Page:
I started to get better when they found the right medication for me, several months later. I gradually started to be able to take days off the crutch and slowly things started to improve but so slowly that some days it felt like I was going nowhere and the idea of ever being able to attempt a handstand or even dance or juggle again seemed impossible. I bought a cane, it came in handy to get me around the house and when I could stand for more than 10 minutes I played with it. My hands were getting back to normal and my wrist would hold out for a while too. That winter was very hard. I never knew if I was going to be able to walk from one day to the next and waves of depression kept descending upon me keeping me from being as positive as I would like to have been. I found it difficult to talk to people, the pain made me snappy which just made me want to spend more time alone, feeding the depression. All the time it was two steps forward one step back. It may not sound like much but suggest the next time you have to be somewhere in a hurry and need to stop off at the cash machine quickly that you do just that, take two steps forward and one step back and see how quickly you get there, you will notice the frustration rising almost instantly.
Some people say that sometimes life throws you off your path and you have to find your way on a new one, I think RA throws you off your path and leaves you clinging to the side of a cliff with no safety gear miles from any path. As I got better I started performing at local cabarets to keep me focused. I couldn't train for it the way I wanted to but when I was on stage for a few minutes the adrenaline would make me able to walk again, I could feel human for three minutes at a time, the relief was profound and the energy I got from that got me through. As I got a little better I wanted to perform better so whatever time I had on my feet was used as efficiently as possible. I stopped spending time with people that used up my energy and I started juggling with what little time and energy I had as it could go at anytime and not come back for days or weeks. I think the most difficult parts of RA for me were the pain, the constant exhaustion and the mental health issues. I was not prepared for any of them, let alone all three in one go, with seemingly no end. As my body slowly got better so did my mind. I do believe that you have to push yourself beyond your limits to see where they are. Some days I pushed too far, incurring serious punishments from my body in the form of days of exhaustion, days of pain or both. I became so sensitive to my body that I could feel it coming on and I began to understand what it was telling me and know when to rest. It can be hard to explain to people that you need to rest as a pre-emptive measure and some will assume you are lazy or selfish. I learned with some difficulty to ignore those people they same way I learned to ignore people who started sentences with “you just have to...”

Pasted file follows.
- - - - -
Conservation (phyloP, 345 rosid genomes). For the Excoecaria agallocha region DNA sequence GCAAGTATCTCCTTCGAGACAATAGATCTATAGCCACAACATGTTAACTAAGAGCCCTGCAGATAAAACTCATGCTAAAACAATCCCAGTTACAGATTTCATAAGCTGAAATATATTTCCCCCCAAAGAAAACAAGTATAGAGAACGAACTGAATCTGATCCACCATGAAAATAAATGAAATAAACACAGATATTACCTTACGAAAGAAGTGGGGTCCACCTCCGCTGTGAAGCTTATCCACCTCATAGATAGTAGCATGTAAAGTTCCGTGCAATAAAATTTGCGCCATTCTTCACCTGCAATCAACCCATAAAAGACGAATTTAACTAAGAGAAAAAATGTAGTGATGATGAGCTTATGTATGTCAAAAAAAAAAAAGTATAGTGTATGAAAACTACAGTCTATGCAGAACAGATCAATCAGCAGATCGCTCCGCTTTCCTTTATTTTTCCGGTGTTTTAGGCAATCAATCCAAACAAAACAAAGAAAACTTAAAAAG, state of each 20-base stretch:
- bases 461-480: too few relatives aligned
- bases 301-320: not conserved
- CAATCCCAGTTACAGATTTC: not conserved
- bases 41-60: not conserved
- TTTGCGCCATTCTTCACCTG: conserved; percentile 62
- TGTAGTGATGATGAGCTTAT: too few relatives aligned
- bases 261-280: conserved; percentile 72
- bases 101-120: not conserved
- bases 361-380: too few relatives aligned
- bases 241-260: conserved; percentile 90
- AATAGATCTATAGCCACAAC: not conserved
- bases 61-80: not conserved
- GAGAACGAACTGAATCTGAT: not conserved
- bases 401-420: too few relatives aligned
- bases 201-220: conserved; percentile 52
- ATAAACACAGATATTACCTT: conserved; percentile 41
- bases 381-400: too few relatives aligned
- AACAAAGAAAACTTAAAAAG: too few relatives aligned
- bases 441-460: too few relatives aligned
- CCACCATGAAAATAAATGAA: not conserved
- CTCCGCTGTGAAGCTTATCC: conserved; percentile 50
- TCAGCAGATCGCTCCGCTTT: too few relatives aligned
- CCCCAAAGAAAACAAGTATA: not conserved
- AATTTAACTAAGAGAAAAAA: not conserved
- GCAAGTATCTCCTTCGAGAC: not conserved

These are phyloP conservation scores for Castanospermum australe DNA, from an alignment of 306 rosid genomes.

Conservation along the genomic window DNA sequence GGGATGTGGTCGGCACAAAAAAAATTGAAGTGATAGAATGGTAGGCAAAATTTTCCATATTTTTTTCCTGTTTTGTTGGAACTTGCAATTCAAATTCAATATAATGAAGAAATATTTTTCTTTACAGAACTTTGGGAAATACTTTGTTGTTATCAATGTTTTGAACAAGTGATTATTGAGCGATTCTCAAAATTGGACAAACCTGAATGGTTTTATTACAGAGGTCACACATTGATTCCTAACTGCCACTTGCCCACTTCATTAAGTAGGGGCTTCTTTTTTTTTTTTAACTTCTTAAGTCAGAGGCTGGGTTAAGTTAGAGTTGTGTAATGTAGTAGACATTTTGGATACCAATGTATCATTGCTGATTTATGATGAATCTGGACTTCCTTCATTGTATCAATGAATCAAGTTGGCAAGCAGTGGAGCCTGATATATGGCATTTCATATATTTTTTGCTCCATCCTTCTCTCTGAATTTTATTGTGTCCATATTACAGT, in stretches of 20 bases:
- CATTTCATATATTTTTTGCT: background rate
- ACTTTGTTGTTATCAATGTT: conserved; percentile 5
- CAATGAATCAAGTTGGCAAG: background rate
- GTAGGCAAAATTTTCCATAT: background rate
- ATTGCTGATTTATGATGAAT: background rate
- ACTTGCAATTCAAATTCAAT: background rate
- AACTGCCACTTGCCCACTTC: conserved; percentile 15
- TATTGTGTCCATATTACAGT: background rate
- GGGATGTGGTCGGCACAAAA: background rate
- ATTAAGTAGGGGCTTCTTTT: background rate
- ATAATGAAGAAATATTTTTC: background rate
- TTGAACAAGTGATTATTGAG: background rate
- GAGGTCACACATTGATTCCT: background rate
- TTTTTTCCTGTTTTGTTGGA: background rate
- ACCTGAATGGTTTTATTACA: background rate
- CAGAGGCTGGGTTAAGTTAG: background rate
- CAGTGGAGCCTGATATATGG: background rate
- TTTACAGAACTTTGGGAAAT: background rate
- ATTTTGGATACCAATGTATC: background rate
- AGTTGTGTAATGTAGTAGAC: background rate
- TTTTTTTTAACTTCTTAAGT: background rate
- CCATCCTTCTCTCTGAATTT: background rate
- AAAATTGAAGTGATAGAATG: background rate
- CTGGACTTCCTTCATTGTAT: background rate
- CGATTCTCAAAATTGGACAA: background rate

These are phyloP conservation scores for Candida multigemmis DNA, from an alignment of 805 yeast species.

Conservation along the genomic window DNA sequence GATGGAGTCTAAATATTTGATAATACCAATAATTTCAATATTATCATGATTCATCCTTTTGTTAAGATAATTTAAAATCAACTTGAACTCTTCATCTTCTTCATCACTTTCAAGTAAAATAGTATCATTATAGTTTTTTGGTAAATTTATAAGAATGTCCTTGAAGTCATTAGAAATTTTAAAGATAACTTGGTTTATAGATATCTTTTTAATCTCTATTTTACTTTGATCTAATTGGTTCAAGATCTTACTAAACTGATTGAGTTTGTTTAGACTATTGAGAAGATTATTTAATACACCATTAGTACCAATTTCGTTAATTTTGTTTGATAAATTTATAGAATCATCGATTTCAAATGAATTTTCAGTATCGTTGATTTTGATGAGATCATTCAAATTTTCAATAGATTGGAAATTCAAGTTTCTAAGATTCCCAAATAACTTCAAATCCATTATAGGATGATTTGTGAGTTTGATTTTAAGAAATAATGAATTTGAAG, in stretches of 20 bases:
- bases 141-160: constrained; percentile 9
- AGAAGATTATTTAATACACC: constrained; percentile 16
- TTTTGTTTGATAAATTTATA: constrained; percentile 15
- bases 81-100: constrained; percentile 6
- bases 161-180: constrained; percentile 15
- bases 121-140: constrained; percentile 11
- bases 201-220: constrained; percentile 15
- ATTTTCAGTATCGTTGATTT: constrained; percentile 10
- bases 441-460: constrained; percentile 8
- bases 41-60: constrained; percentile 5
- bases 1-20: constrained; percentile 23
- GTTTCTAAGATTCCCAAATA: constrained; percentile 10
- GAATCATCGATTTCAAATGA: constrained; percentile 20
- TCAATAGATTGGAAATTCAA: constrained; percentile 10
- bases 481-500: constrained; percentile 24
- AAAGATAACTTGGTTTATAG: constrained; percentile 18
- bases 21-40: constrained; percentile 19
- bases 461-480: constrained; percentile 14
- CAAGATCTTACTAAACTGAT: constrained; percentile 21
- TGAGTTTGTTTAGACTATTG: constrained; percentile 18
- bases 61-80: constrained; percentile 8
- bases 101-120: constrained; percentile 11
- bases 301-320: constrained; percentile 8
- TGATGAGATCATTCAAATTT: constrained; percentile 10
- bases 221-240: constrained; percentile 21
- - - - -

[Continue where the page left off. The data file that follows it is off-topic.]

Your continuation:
By February 2012 I had come off the crutch and was juggling a lot more regularly. Now, that the pain in my feet has gone, mostly, the only pain I experience regularly is in my shoulder and neck. I get occasional pain in my feet and hands but the flare ups are few and with far less intensity than they used to have. I am so grateful for modern medicine as this was not the case for so many people, who I have nothing but the utmost respect for, in dealing with that pain and reduced quality of life for as many years as they have.
Over the last 18 months or so I have had a silly amount of time to think, not always clearly, and it forced me to make a lot of positive changes in my life. I no longer give my time to people I feel take energy from me as these were the first to disappear when I got ill. I ration my time very carefully, setting one day a week aside for getting things like shopping and anything life-related done. I give myself one day break to relax and do nothing even when I am not flared up as a day with a flare up is not a day off. I juggle as much as I can, pushing myself harder than I ever pushed myself before as I am now so familiar with my body and its limits that I feel more comfortable going for a deeper stretch or holding a strengthening position for longer. I have no idea how long my good days last before the fatigue sets in so I grab them with both hands and go for it. I spend time during my flare up doing physically undemanding things like drawing, writing or learning the ukulele, I bought a red one recently and I am in love with it. It causes me no physical discomfort at all and is so easy to learn it keeps me distracted from any physical problems I may be having to deal with.
I am glad to be able to say now that I am merely coping with physical discomfort and fatigue. It's not ideal but it is a long way away from last year’s agony. I have a long way to go yet before I have my life back completely but I am getting there with baby steps and regular sit downs. I treat myself better than I ever have before, I let myself have treats I would have denied myself before, and I allow myself to rest and take time for myself. RA has changed my priorities for the better. I am still afraid of the complications this disease may bring in the future and I don't know how long I will be able to do what I love doing but I also know that I may be able to achieve drug-induced remission with the medication. I think for me it comes down to the idea that I am afraid of potential permanent damage or deformity RA can inflict on me if I go too far but I am more afraid of leaving a life unlived. Right now I am working on a hat and cane routine with the very same cane I bought when I was first diagnosed. It makes a beautiful juggling prop that begs to be juggled. Hopefully I will never have to use it as anything other than a juggling prop again!
To see videos and information on Su's performances click on the following links:
Spring 2013 by Su Nami